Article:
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The Connected Child: Bring hope and healing to your adoptive family Paperback – April 22, 2007
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From the Publisher
"A tremendous resource for parents and professionals alike." --Thomas Atwood, president and CEO, National Council for Adoption
"A must-read not only for adoptive parents but for all families striving to correct and connect with their children." --Carol S. Kranowitz, M.A., author of The Out-of-Sync Child
"The Connected Child is the literary equivalent of an airline oxygen mask and instructions: place the mask over your own face first, then over the nose of your child. This book first assists the parent, saying, in effect, 'Calm down, you're not the first mom or dad in the world to face this hurdle, breathe deeply, then follow these simple steps.' The sense of not facing these issues alone -- the relief that your child's behavior is not off the charts -- is hugely comforting. Other children have behaved this way; other parents have responded thusly; welcome to the community of therapeutic and joyful adoptive families."
Melissa Fay Greene Author of There is No Me Without You: One Woman's Odyssey to Rescue Africa's Children
Top Customer Reviews
There are dozens of parenting books on the market, but what makes this book so very special is the authors' ground-breaking, empirical research with adopted children. Their research has been done at Texas Christian University in Fort Worth, TX ([...]) Their discoveries and methods are unique because they use a wholistic approach to healing the wounded child. The result is that they are quietly creating miracles as their methods are learned by others and spread around the world. Their research is also helping other at-risk children, including those with autism.
According to the authors, structural changes take place in the brains of infants who were abused or deprived prior to adoption. Unfortunately, it is common practice in some foreign orphanages for babies to be laid on their backs for 24-hours a day, with a bottle propped into their mouths, and lying in soiled clothing. They are never cuddled or talked to because it makes them cry for more attention. These orphanages become eerily silent as babies eventually give up their voices. Similarly, toddlers beg for food from their cribs, only to be ignored. Many children are sexually abused in these orphanages.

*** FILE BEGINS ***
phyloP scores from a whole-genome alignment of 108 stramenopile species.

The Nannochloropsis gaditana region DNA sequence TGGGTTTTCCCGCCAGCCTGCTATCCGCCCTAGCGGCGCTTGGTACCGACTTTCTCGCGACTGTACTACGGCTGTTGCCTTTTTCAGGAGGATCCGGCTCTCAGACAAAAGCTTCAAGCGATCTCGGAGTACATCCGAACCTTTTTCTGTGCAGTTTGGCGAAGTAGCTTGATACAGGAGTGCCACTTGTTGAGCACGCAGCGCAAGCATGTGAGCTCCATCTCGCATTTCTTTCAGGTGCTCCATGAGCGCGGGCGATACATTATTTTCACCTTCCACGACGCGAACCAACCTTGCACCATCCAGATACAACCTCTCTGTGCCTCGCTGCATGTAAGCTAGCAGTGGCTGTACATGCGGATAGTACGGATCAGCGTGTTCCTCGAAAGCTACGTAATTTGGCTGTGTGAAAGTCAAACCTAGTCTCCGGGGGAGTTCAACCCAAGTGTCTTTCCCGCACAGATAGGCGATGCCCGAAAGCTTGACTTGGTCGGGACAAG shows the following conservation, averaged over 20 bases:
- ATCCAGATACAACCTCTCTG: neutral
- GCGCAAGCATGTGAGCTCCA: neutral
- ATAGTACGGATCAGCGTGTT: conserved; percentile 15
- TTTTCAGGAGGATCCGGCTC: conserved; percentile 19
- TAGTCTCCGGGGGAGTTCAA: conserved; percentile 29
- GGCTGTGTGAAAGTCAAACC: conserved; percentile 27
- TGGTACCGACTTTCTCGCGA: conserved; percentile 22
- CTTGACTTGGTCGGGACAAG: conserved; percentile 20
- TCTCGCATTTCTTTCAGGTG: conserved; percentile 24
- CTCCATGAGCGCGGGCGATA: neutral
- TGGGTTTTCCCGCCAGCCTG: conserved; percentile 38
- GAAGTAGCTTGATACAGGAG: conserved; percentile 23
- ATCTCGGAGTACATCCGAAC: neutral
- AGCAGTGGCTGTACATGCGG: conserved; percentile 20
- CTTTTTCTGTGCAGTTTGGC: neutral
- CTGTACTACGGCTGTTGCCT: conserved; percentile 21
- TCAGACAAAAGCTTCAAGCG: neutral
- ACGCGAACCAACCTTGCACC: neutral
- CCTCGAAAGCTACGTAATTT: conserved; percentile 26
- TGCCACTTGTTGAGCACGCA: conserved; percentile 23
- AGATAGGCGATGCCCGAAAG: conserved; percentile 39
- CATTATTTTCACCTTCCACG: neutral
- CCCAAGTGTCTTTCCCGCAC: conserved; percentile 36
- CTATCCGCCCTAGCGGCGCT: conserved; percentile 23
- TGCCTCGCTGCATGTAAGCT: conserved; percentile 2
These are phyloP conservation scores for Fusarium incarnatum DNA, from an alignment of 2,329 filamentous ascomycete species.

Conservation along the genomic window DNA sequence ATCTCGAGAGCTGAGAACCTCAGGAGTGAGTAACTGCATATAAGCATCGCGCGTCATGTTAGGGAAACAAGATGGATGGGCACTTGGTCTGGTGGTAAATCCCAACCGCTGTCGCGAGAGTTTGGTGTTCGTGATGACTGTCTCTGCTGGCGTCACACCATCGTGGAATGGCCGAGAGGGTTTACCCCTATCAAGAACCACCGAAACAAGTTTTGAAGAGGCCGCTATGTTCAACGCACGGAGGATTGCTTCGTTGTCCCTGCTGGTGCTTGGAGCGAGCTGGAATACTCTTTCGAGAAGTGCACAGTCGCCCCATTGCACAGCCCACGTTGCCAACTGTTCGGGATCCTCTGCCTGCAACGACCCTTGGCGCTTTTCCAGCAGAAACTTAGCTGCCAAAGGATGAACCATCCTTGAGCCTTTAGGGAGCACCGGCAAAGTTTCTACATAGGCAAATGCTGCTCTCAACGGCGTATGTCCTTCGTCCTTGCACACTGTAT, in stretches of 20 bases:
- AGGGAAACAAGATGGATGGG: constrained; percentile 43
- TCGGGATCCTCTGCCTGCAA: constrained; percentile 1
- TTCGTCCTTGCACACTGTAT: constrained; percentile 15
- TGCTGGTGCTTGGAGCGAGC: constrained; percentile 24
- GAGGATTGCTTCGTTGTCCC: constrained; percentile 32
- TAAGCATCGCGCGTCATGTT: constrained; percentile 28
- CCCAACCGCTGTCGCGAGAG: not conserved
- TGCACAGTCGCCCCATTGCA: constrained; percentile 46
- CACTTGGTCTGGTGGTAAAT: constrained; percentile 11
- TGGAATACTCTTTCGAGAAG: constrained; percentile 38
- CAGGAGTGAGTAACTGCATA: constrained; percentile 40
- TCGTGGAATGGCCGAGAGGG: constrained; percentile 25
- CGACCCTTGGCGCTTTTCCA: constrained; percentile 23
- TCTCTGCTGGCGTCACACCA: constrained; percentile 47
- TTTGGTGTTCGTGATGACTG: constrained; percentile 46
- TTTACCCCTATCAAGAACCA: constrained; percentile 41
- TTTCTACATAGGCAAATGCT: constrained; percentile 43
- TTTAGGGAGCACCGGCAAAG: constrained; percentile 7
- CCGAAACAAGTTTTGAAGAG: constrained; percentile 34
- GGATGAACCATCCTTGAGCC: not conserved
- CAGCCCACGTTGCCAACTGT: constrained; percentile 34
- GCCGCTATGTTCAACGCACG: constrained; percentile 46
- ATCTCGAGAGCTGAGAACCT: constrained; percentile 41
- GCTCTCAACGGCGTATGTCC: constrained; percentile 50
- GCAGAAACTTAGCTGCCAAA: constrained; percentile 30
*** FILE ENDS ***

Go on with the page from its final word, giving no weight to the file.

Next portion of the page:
Many adoptive parents believe that all they have to do is adopt the baby, and love and nurture it, and everything will be fine. However, the authors' research shows that these parents are about to face the biggest, and perhaps the most expensive, challenge of their lifetime.Read more ›
It's become clear to us -- and other parent of adopted kids with whom we speak -- that these broad-spectrum diagnoses are "convenient" terms in which to bucket our kids. These kids frequently show the same issues and inappropriate behaviors. Unfortunately, the standard process for addressing these issues (positive reinforcement, drug therapies, structured responses, diet modifications) never seem to work. This appears especially true of those kids, such as our daughter, who are adopted from Eastern European insitutions/orphanages.
We're read all of the general literature regarding these broad-spectrum diagnoses and tried every guideline in these books on how remediate these issues and bad behaviors -- all with little or no success.
"The Connected Child" speaks directly to the behavioral issues and unique emotional requirements that these adopted children require. Their approach -- based on the TCU Institute of Child Development methodology --is more a process for modifying parent behavior than addressing the child's issues and behaviors. Specifically, the book suggests that all of these kids exhibit behaviors based on perceived threats and fears established/learned during their earliest years in institutions. It recommends that parents develop -- and consistently reinforce -- a loving, affectionate, trusting and safe environment for these kids so that they can grow away from viewing people and life situations in a fearful or threatening way.Read more ›
I consider the expertise of Dr. Purvis and Dr. Cross to be the best I've found in 16 years of searching for answers. Furthermore, their book gives practical strategies for dealing with sensory dysfunction, learning/language issues, and behavior problems. Once a parent better understands these approaches, many power struggles between the child and parent can be avoided, lessened, or altogether prevented. As a "horse whisperer" tames the wild stallion so Dr. Purvis calms the troubled child and has been affectionately nicknamed the "child whisperer." Our family will be forever grateful.
Most Recent Customer Reviews
Amazing! All parents should read this. I would have made so many mistakes if I hadn't read this before our children came to us.Published 19 hours ago by Acmehome
Fantastic book that all adoptive parents should read, even if things are going really well. Really useful insights about loss.Published 3 days ago by Kindle Customer
A must-read for adoptive and foster parents, along with parents of kids who have gone through trauma. Read morePublished 3 days ago by Amazon Customer
The book is great but there are parts that repeat on other chapters of the book. So it felt like it was repeative learning. Good insights though.Published 6 days ago by Gregory Caceres
This is a wonderful book. I also have the workbook. I will use it a lot to help families.Published 10 days ago by khar
Recommended by my step-daughters therapist and goes along with the videos we see in the office. Highly recommend!!Published 11 days ago by Toni Renae
Excellent book. Would highly recommend this book for parents of adopted children, foster children & even bio children. Read morePublished 15 days ago by FlutterBug72